Prior Learning Assessment and Recognition
PLAR Contact (if course is PLAR-eligible) - Office of the Registrar

  • Not Eligible for PLAR

 
 
Section III: Topical Outline
Some details of this outline may change as a result of circumstances such as weather cancellations, College and student activities, and class timetabling.
Instruction Mode: In-Class
Professor: Multiple Professors
Resource(s):
 TypeDescription
OptionalOtherNo textbook required

Applicable student group(s): Continuing Education Students
Course Details:

Module 1: Getting Started

  • Introduction and discussion of syllabus / assignments 
  • Submission format
  • Story ideas and the myth of Writer's Block 

Module 2: Telling A Story

  • Non-Fiction Writing Styles
  • Assignment: Writing Assignment #1

Module 3: Showing A Story 

  • First Rule of Fiction: Show - Don't Tell 
  • Assignment: Writing Assignment #2

Module 4: Character Part #1

  • Where do characters come from? 
  • Assignment: In-Class Assignment #1

Module 5: Character Part #2

  • Introducing your characters to the reader 
  • GMC, or 'How Characters Become Plots' 
  • Assignment: Writing Assignment #3

Module 6: Point of View

  • Who gets to tell the story?
  • Assignment: Writing Assignment #4

Module 7: Dialogue 

  • The difference between dialogue and conversation 
  • Dialogue rules and formatting 
  • Assignment: Writing Assignment #5

Module 8: Setting

  • More than Time and Place
  • Assignment: Writing Assigment #6

Module 9: Crafting A Short Story

  • Putting it all together 
  • Assignment: Short Story Assignment 

Module 10: Research

  • Fact Checking - where, when, and why?
  • Assignment: In-Class Assigment #3

Module 11: Short Story Workshop 

Module 12: Short Story Workshop / The Business Side

  • How do I get published?
  • What now? 


Sheridan Policies

All Sheridan policies can be viewed on the Sheridan policy website.

Academic Integrity: The principle of academic integrity requires that all work submitted for evaluation and course credit be the original, unassisted work of the student. Cheating or plagiarism including borrowing, copying, purchasing or collaborating on work, except for group projects arranged and approved by the professor, or otherwise submitting work that is not the student's own, violates this principle and will not be tolerated. Students who have any questions regarding whether or not specific circumstances involve a breach of academic integrity are advised to review the Academic Integrity Policy and procedure and/or discuss them with the professor.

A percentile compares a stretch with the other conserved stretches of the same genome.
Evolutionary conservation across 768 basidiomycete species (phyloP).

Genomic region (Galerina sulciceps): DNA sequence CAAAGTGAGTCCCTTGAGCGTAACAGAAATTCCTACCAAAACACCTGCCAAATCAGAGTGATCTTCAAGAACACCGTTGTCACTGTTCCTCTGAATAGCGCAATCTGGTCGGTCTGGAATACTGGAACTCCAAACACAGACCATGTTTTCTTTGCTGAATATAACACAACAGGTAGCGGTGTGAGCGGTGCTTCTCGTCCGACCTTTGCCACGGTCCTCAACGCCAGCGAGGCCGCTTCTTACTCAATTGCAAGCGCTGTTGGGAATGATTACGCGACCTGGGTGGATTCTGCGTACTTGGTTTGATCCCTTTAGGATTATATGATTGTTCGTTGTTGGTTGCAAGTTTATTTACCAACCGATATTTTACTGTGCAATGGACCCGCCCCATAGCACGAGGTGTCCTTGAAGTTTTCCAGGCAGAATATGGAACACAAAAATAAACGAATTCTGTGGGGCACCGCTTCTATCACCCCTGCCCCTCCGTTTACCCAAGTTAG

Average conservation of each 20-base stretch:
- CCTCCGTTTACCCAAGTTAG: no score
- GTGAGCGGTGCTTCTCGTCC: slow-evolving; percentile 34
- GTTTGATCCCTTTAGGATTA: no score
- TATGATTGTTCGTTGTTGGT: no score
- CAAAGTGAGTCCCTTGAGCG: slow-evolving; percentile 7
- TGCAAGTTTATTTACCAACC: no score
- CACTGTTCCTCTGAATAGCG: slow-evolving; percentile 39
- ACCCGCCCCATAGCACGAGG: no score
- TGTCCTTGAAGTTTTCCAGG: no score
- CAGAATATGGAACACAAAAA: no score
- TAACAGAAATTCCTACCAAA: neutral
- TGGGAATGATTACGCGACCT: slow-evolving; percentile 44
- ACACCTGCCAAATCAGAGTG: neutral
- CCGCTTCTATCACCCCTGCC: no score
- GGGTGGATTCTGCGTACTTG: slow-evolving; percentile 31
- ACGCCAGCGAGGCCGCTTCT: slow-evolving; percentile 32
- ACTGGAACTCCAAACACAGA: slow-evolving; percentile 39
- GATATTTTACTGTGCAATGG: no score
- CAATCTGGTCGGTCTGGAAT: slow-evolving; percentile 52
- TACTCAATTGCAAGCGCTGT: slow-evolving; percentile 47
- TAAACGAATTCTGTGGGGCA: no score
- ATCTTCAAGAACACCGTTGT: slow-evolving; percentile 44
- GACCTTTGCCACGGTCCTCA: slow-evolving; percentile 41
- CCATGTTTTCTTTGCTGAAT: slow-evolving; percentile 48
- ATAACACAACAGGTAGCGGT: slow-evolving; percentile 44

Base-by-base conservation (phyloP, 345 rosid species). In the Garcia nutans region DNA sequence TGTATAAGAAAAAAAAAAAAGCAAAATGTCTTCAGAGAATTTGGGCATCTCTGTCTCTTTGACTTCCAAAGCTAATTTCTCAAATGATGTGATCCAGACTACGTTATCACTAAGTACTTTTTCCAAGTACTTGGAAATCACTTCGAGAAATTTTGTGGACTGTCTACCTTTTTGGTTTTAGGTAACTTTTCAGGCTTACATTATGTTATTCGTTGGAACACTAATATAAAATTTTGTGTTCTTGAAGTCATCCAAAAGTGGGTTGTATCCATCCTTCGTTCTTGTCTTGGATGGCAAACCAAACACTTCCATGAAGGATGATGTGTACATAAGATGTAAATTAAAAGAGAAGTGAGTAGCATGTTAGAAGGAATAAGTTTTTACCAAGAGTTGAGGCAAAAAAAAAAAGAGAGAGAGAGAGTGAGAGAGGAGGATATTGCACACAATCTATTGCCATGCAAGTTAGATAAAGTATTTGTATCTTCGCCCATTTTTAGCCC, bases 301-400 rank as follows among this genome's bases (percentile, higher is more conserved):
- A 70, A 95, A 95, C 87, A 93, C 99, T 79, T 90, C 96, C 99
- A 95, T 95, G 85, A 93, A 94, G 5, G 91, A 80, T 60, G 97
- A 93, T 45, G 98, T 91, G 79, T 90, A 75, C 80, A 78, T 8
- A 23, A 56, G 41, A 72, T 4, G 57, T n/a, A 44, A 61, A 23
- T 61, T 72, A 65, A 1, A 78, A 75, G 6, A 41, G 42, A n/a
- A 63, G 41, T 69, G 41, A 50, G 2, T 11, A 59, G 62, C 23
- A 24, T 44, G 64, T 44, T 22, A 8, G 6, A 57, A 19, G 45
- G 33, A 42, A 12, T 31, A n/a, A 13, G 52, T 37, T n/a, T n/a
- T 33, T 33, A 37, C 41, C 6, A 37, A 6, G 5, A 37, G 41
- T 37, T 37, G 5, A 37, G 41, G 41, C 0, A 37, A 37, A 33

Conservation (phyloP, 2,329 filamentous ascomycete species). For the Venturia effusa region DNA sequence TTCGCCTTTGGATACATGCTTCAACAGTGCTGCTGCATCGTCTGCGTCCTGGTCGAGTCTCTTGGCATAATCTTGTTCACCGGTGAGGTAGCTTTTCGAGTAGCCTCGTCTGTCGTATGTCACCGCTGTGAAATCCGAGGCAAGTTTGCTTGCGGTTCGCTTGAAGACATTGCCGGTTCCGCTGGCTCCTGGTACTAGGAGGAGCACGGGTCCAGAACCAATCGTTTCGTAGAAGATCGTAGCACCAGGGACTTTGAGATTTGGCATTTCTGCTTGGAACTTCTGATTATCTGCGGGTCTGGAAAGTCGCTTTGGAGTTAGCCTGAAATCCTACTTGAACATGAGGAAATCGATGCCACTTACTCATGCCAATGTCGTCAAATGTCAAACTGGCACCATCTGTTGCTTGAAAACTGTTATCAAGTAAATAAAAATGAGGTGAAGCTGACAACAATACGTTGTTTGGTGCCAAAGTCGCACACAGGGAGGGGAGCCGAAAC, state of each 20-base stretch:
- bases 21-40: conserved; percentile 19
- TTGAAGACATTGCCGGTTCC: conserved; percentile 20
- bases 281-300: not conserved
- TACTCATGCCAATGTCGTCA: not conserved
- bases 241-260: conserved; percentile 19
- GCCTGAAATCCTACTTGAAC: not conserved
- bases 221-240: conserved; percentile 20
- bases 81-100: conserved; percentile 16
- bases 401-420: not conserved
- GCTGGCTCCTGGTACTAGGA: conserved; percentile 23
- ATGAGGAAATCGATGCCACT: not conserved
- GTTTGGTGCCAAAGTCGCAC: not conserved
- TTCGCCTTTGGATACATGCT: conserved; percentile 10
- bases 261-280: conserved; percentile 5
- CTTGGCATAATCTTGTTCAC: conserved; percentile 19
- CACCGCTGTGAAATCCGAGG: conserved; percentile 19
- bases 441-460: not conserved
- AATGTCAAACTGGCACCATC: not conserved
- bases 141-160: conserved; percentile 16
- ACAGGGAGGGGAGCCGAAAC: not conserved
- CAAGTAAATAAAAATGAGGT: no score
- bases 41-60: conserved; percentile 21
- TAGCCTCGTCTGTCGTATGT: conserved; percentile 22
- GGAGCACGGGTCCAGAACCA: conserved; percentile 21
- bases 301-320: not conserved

Copyright: A majority of the course lectures and materials provided in class and posted in SLATE are protected by copyright. Use of these materials must comply with the Acceptable Use Policy, Use of Copyright Protected Work Policy and Student Code of Conduct. Students may use, copy and share these materials for learning and/or research purposes provided that the use complies with fair dealing or an exception in the Copyright Act. Permission from the rights holder would be necessary otherwise. Please note that it is prohibited to reproduce and/or post a work that is not your own on third-party commercial websites including but not limited to Course Hero or OneNote. It is also prohibited to reproduce and/or post a work that is not your own or your own work with the intent to assist others in cheating on third-party commercial websites including but not limited to Course Hero or OneNote.

Intellectual Property: Sheridan's Intellectual Property Policy generally applies such that students own their own work. Please be advised that students working with external research and/or industry collaborators may be asked to sign agreements that waive or modify their IP rights. Please refer to Sheridan's IP Policy and Procedure.

Respectful Behaviour: Sheridan is committed to provide a learning environment that supports academic achievement by respecting the dignity, self-esteem and fair treatment of every person engaged in the learning process. Behaviour which is inconsistent with this principle will not be tolerated. Details of Sheridan's policy on Harassment and Discrimination, Academic Integrity and other academic policies are available on the Sheridan policy website.

Accessible Learning: Accessible Learning coordinates academic accommodations for students with disabilities. For more information or to register, please see the Accessible Learning website (Statement added September 2016)

Course Outline Changes: The information contained in this Course Outline including but not limited to faculty and program information and course description is subject to change without notice. Any changes to course curriculum and/or assessment shall adhere to approved Sheridan protocol. Nothing in this Course Outline should be viewed as a representation, offer and/or warranty. Students are responsible for reading the Important Notice and Disclaimer which applies to Programs and Courses.